The cave lay close to the top of a dry creek that cut through the mountain side. The solid rock bed held perfect circles where grind stones had been cut and removed long ago. Traveling for at least a quarter mile up to the left the cave became visible.
No one knows how long this cave has existed nor how long it has been used. No one tried to guess. It has been known longer than my father's grandfather knew.
It was an outing for the family to screen for artifacts along the strong creek bank, picnic in the grass, explore the cave shelter and even swim.
On a school day when I was not allowed to go Dad and Uncle Bill decided to explore. In the cave they moved a large flat rock thinking maybe it had fallen from the ceiling. They soon discovered it was a carefully placed stone covering a lone burial spot where a man sat upright with arms around knees that hugged his chest. They carefully respectfully replaced the stone, notified an archaeological department within a college and guided the archaeologist to the site.
Dad's only request was a report of what they discovered. He only wanted the knowledge of the time, the tribe, the man.
No word ever came. We never visited the cave again since it seemed disrespectful to do so. The days along the creek ended and our knowledge of what lay above the beauty gave us pause to visit.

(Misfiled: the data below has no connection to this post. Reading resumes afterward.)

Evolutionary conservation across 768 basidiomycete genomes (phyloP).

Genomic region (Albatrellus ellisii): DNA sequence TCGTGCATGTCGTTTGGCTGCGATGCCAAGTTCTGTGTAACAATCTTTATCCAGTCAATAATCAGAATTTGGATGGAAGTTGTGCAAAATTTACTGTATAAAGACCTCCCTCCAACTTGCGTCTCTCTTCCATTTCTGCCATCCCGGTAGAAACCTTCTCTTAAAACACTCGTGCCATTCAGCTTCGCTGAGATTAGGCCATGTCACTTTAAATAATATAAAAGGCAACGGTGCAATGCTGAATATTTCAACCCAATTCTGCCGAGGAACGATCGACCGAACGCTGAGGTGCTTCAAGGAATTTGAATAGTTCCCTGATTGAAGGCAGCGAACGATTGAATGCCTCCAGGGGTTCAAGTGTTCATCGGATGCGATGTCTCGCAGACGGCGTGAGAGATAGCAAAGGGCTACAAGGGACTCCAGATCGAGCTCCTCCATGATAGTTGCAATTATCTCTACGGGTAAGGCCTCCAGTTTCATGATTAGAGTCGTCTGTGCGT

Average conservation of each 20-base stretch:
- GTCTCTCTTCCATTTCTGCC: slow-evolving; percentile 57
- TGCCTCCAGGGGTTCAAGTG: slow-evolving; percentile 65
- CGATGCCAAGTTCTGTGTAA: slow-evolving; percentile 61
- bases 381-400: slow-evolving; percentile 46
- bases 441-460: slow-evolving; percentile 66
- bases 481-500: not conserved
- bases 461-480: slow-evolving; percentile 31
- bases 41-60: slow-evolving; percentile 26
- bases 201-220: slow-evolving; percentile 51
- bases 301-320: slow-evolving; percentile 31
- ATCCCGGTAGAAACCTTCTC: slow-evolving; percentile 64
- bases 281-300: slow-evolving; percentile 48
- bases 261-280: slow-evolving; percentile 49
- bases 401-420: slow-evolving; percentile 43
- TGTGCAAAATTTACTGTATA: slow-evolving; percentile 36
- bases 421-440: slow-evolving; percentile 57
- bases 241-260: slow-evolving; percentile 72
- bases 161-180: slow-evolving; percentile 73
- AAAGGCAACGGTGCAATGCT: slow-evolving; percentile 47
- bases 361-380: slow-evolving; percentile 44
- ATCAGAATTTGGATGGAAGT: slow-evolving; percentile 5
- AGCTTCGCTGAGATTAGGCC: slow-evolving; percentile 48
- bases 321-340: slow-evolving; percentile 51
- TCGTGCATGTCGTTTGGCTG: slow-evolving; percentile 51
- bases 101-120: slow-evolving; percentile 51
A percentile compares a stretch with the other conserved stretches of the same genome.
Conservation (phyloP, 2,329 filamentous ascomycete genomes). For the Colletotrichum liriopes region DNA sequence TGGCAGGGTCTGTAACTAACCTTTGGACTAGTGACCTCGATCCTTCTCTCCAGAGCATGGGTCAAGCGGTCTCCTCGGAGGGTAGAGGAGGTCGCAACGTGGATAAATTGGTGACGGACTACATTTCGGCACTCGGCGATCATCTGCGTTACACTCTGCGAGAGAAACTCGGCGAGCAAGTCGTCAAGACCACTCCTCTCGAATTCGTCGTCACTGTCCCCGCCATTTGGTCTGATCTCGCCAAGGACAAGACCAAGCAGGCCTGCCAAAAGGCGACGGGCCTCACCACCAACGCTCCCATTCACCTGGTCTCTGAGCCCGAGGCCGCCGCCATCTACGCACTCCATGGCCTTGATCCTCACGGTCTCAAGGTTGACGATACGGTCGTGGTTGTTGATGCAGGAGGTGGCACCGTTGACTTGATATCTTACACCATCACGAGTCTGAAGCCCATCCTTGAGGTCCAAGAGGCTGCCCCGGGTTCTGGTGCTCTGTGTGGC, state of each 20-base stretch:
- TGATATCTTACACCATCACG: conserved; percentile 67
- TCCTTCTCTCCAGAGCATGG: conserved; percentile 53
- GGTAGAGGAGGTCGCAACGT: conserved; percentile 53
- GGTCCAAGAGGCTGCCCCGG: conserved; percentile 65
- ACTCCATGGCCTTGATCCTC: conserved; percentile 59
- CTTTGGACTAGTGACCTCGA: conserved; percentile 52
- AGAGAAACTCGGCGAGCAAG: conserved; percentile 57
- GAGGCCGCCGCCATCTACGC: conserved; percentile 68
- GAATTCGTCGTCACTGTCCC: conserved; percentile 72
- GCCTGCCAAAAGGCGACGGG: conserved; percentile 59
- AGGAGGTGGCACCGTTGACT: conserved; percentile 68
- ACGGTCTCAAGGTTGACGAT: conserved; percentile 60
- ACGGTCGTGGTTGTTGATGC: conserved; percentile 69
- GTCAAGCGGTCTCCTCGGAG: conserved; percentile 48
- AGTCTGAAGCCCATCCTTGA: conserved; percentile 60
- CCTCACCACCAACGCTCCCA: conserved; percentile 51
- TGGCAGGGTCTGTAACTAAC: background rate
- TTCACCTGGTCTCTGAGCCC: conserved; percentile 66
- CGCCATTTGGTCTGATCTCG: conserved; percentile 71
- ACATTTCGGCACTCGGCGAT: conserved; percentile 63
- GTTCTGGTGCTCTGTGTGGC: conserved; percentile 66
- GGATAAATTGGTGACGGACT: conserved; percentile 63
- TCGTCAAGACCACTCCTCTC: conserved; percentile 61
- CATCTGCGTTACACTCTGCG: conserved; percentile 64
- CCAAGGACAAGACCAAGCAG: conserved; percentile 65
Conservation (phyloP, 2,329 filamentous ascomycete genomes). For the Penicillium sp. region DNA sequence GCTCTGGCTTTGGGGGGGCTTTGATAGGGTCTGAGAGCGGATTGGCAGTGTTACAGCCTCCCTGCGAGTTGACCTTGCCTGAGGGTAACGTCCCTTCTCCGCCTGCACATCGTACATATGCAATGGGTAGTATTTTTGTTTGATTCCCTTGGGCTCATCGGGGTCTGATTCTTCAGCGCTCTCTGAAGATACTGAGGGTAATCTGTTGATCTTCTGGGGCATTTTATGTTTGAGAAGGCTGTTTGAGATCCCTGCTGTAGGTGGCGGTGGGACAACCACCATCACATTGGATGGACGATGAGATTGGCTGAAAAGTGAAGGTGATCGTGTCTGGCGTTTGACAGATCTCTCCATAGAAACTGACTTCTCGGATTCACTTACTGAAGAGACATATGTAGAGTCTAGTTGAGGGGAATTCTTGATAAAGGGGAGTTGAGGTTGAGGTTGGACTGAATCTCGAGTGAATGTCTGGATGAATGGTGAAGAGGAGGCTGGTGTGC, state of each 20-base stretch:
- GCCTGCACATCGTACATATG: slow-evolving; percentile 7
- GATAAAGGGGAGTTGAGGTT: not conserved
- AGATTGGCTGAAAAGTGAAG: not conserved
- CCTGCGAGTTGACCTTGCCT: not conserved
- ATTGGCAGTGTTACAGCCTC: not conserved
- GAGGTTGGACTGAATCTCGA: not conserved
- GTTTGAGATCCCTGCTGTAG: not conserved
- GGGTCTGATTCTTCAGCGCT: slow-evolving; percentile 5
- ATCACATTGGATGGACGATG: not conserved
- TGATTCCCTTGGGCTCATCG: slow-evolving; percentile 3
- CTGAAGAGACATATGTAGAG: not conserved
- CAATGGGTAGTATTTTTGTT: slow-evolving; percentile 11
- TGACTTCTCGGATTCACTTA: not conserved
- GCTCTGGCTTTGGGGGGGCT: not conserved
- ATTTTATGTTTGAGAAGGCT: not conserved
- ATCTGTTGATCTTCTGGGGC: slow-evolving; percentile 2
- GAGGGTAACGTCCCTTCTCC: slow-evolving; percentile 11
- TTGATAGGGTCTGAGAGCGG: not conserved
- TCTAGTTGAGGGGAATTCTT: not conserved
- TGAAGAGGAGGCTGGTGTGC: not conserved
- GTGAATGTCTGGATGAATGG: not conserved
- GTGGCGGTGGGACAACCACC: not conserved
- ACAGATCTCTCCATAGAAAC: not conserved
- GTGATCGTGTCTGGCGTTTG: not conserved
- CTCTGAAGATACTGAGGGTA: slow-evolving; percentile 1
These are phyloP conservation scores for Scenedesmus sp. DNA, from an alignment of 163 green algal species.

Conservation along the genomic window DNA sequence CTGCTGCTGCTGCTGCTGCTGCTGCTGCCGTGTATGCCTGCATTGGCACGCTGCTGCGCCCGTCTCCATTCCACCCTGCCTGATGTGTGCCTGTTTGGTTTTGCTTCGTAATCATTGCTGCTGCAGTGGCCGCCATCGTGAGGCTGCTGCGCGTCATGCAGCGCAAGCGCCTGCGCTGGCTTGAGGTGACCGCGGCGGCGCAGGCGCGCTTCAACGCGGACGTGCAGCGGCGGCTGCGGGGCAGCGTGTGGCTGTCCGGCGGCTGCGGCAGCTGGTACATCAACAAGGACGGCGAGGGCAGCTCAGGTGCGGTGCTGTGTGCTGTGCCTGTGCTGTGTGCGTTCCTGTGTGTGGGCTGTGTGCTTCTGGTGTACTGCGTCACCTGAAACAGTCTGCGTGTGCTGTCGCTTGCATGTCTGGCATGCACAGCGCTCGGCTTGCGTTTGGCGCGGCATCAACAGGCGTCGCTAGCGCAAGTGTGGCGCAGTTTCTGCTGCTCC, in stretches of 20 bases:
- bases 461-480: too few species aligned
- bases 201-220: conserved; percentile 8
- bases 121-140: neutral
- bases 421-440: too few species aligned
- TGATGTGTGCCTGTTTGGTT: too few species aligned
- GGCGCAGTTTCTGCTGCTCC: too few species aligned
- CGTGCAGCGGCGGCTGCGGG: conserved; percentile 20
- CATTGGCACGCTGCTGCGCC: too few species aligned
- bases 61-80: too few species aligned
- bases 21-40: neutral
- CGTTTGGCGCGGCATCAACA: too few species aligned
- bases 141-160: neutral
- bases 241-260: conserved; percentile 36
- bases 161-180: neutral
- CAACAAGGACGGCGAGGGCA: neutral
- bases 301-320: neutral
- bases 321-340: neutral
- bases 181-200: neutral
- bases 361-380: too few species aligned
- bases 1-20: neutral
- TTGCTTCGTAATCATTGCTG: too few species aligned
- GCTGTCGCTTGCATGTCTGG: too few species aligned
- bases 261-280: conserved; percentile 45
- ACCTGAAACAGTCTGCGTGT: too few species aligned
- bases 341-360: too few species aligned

I shall not name the cave, nor the creek, nor the road. The land has been purchased by a company that gobbles land like cookies, crumples the empty bag of what once was and abandons it with no regard for what they have destroyed for gain.
I may be the last to know where the rocks turn toward the cave, the last to know what once was. I will not tell. May the memory be buried with time since the place may already be covered with sand. To the one we disturbed, forgive us. To the one who removed him, may the kept knowledge rot your brain. To the ones who raped the land, may you know the feeling of being stripped and exposed to the world.
When we are gone and the land has healed may someone discover my secret and honor the past as we have done. May you listen with an open heart and discover the story the lone member of some forgotten tribe tried to tell us.